The decision to implement Light Rail in Cork should be made based on human need and with a view to tackling climate change.
All routes would of course involve certain engineering/architectural challenges, service diversions, traffic reconfigurations and Compulsory Purchase Orders (CPOs) of land in certain areas.
Line 1 – Mahon to Ballincollig
From Mahon Point shopping centre the route would follow the existing R852 roadway before joining the alignment of the former Cork – Passage West railway line. This is currently a walking/cycle path which could be widened to allow for the retention of the walking/cycling path while allowing for a light rail route to be constructed in the cutting. The route would then travel along the Lee at the Marina, passing Pairc Ui Chaoimh and passing through the docklands which are earmarked for significant regeneration.
In the City Centre, the route would pass City Hall, South Mall, and Grand Parade, before heading westwards past the Mardyke, UCC and County Hall. From here the route would run parallel to the Carrigrohane Straight at speed, cutting journey times, and then travel on a dedicated alignment to the Model Farm Road (stopping near CIT), and staying off road before joining the R608 through Ballincollig to the western end of the town.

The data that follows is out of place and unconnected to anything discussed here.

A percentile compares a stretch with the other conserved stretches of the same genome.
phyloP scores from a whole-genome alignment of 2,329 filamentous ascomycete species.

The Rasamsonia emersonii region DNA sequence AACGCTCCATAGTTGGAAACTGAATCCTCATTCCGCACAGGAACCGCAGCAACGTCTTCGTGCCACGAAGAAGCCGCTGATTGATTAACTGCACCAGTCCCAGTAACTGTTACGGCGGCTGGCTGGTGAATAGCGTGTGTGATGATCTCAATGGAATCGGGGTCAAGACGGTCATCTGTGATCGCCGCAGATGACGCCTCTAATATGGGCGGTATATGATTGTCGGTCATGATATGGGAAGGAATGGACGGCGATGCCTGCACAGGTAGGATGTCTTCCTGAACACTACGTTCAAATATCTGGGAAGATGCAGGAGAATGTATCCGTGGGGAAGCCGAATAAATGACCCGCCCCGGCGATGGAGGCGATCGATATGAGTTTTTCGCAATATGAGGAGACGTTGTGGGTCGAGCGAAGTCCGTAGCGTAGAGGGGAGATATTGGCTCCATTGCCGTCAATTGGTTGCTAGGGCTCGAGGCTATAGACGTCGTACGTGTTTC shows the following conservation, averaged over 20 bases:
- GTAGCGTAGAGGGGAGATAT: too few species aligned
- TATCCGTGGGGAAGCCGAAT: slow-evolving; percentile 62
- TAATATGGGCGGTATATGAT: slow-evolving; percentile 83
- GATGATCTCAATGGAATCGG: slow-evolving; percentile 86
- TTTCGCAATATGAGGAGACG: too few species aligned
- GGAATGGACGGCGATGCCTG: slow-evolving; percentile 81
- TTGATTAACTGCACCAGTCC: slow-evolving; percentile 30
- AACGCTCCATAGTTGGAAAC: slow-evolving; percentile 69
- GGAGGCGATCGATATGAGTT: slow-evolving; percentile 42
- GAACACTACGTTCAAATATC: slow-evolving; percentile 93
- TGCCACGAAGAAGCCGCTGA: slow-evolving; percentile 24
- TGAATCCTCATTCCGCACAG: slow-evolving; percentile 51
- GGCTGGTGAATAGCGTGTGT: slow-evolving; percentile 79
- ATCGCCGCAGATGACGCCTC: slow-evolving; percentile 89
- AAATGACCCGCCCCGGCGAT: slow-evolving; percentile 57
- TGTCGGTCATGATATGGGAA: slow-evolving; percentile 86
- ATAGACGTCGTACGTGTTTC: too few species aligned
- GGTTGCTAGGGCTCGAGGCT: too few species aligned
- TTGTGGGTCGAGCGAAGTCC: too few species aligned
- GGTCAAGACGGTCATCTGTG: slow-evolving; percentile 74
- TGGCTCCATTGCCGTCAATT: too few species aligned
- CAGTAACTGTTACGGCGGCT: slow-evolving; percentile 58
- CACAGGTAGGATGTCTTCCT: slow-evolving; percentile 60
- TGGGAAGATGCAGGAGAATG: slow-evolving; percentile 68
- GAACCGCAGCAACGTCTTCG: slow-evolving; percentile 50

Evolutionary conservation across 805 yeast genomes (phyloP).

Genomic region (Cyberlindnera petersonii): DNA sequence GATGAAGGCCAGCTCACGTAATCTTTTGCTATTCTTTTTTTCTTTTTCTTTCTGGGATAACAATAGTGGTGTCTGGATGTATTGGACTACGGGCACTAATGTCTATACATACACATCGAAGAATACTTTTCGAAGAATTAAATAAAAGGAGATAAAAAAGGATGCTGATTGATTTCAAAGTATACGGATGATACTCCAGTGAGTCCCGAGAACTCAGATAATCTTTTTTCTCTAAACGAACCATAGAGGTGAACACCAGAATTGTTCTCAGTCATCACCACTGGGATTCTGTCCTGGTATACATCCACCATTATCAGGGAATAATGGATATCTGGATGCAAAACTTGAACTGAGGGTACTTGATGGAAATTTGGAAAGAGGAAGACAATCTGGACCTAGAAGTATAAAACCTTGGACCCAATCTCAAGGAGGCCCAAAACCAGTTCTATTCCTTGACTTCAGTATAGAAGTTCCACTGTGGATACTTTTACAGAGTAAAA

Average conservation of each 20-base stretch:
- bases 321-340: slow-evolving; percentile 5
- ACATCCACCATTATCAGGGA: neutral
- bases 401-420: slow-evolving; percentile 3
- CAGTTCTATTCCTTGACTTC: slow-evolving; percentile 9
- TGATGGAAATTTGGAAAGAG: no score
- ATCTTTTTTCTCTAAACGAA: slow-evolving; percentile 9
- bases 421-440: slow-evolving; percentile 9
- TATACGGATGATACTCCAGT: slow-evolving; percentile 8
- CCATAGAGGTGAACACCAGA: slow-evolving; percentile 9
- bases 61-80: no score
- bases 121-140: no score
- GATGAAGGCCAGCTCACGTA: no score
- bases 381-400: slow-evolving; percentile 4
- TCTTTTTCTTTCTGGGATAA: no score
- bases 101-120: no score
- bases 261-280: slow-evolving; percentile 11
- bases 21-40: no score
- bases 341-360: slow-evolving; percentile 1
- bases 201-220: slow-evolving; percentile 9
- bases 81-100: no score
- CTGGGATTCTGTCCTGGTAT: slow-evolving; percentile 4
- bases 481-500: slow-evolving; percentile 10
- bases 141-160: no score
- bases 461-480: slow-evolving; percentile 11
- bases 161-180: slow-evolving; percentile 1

This would require structural upgrades to the Skehard Road Overpass as well as widening of the existing cutting through the Blackrock/Mahon area to allow for the preservation of the existing walk/cycle path.
Line 2 – Kent Station and lotabeg to Cork Airport
The route would travel to the recently opened southern entrance of Kent Station, along Penrose Wharf to the bus station, intersecting with Line 1 on Parnell Place. The route would then stay on-street until the Kinsale Road Roundabout, passing through Turner’s Cross along the Kinsale Road. The route would pass under the Kinsale Road Roundabout and travel on a dedicated alignment to Grange Road, prior to travelling on a dedicated alignment to Cork Airport, serving Cork Business Park. A steep gradient would need to be negotiated from the Kinsale Road roundabout to Grange.
This alignment for example would require two new structures. A new bridge to bring the light rail system over the Kinsale Road Roundabout and to a higher elevation starting the climb to the Grange and the airport, and a second structure across the N27.
Line 3 – HolyHILL TO douglas